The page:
Thanks for fostering such a spirited debate on your blog. It says a lot that such a controversial issue can be debated politely here without resorting to flames as it would many other places online.

  7. Patrick, I never said (or meant to say, anyway) that the reduction in violence had anything to do with clipping a student's right to free speech. I believe it's due more to an economic and social levelling of the playing field. Surely you remember high school and the pressures to "dress" properly regardless of the clique you were in.

    Furthermore, the hate crime tangent may have been a bit severe. Free speech, however, does not give anyone the right to harrass anyone else, and "Fuck Jesus" (or "Fuck Buddha" or "Fuck Atheists" or whatever) could probably be argued quite easily to be harrassment.

    Ideals are great, but we live in a real world. I'm willing to sacrifice a small bit of free speech (particularly from those who only seem to be saying "I'm a slut!") for the added safety of students and teachers. And I'd have been willing to do it when I was in high school, too, lest anyone think this is simply how I feel now.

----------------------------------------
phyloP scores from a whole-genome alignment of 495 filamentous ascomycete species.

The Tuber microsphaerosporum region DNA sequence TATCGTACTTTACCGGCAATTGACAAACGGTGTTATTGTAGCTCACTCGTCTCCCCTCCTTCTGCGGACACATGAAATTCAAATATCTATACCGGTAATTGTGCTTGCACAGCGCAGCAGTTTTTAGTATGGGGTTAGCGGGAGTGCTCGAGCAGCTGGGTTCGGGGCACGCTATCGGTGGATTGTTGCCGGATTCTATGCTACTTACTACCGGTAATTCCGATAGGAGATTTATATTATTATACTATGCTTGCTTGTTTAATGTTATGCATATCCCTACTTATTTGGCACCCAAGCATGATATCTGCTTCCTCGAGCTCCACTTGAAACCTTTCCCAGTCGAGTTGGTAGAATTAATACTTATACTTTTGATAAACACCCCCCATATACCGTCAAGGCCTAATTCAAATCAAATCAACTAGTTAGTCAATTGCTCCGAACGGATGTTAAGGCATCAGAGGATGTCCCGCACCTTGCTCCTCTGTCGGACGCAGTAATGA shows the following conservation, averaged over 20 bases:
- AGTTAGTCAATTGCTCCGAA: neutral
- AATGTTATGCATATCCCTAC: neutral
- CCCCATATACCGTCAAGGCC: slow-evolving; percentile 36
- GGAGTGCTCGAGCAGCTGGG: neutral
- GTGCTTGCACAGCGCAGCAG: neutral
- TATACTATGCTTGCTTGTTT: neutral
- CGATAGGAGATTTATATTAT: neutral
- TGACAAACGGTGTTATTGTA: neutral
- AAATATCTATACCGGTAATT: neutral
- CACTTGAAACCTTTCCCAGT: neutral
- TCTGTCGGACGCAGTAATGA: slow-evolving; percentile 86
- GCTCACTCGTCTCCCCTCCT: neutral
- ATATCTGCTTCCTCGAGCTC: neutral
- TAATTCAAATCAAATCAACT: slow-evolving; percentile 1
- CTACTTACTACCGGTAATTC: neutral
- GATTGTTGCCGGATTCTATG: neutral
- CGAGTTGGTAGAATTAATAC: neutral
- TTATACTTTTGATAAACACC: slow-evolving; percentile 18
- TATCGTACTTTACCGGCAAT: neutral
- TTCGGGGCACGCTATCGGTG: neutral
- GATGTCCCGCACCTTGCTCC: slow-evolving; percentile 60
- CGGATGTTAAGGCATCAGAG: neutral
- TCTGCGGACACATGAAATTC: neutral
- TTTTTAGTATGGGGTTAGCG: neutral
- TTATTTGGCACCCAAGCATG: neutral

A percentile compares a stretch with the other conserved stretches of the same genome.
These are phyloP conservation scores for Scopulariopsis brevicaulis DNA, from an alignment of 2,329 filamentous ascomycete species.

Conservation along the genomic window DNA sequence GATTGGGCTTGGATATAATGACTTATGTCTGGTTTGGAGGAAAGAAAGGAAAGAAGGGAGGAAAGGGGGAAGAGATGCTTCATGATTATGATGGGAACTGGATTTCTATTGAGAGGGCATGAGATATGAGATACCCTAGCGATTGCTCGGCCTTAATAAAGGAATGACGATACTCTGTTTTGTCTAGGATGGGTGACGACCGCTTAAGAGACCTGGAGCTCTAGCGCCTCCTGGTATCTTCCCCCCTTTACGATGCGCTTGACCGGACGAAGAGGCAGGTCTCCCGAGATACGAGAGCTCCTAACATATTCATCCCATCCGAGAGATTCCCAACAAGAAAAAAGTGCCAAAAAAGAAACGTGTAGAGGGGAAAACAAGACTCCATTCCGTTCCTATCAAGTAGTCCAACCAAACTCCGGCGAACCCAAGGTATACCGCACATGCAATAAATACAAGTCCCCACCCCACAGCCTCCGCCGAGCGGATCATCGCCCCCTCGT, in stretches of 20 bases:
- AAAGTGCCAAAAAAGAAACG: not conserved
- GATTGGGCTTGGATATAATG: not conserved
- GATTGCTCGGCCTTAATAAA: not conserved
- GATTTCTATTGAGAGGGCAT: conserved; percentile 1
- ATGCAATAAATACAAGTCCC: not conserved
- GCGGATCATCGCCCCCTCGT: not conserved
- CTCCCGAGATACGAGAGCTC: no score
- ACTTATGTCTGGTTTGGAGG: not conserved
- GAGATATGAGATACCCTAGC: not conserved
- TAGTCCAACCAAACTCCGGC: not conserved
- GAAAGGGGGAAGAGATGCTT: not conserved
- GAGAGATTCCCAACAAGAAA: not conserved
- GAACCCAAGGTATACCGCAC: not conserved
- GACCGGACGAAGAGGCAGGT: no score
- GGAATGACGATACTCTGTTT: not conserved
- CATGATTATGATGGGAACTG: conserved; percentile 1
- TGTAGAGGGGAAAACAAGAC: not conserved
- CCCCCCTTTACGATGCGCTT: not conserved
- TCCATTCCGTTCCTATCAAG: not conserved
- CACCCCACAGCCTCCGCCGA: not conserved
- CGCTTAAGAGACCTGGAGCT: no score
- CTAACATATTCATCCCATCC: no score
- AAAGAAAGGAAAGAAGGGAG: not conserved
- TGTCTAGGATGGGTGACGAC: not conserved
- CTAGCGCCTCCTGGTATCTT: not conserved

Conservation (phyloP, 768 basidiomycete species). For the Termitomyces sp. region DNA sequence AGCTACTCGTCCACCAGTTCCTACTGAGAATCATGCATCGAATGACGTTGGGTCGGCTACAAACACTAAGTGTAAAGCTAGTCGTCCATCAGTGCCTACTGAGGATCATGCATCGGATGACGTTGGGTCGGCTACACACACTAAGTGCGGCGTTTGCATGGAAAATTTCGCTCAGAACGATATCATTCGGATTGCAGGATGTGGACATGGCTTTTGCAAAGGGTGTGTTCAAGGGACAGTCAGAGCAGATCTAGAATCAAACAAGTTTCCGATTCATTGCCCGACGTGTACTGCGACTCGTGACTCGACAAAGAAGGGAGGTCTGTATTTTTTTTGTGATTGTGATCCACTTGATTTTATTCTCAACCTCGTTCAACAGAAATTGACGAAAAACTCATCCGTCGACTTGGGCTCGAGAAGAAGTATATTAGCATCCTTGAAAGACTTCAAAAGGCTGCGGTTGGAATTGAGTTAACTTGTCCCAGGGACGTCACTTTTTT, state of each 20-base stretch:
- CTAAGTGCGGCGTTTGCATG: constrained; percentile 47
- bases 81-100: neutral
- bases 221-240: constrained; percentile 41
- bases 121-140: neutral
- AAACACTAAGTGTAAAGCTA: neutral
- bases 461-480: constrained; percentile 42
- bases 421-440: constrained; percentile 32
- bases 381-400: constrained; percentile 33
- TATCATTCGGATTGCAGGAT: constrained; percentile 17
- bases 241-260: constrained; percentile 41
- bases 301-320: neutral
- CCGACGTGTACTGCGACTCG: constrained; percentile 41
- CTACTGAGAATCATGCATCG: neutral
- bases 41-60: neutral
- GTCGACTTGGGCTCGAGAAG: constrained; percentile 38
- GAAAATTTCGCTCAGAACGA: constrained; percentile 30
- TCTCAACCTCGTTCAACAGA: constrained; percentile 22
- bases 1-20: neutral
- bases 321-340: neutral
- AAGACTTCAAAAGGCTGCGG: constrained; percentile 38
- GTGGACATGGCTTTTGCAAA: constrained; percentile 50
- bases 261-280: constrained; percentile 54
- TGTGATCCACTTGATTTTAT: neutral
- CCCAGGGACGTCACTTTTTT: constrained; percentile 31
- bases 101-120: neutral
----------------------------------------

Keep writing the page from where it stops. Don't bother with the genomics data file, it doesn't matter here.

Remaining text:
8. I certainly agree that there are serious socioeconomic inequalities within and between schools that need to be addressed. Perhaps that's what makes this national debate so fervent: everyone is working towards the same ideals, it's just that some (like myself) believe certain cures are worse than the disease.

    My point in focusing on the harm is that for the state (or its delegates such as public schools) to supress the rights of individuals, the standard of necessity is very high. Some harm must be inflicted or at least imminently threatened by the speech, and by "harm" I don't mean damage to ego or sense of self-importance. It's possible that "Fuck Jesus" would be sufficently obscene to be harmful -- but it would be the "fuck" part, not the "Jesus" part that wsa harmful.

    But my intention is not to argue that a specific piece of clothing can't be found to be beyond 1st Amendment protection; my intention is to argue that a blanket restriction on all forms of expression through choice of clothing is going too far to be justified by what level of harm or imminent harm has been demonstrated.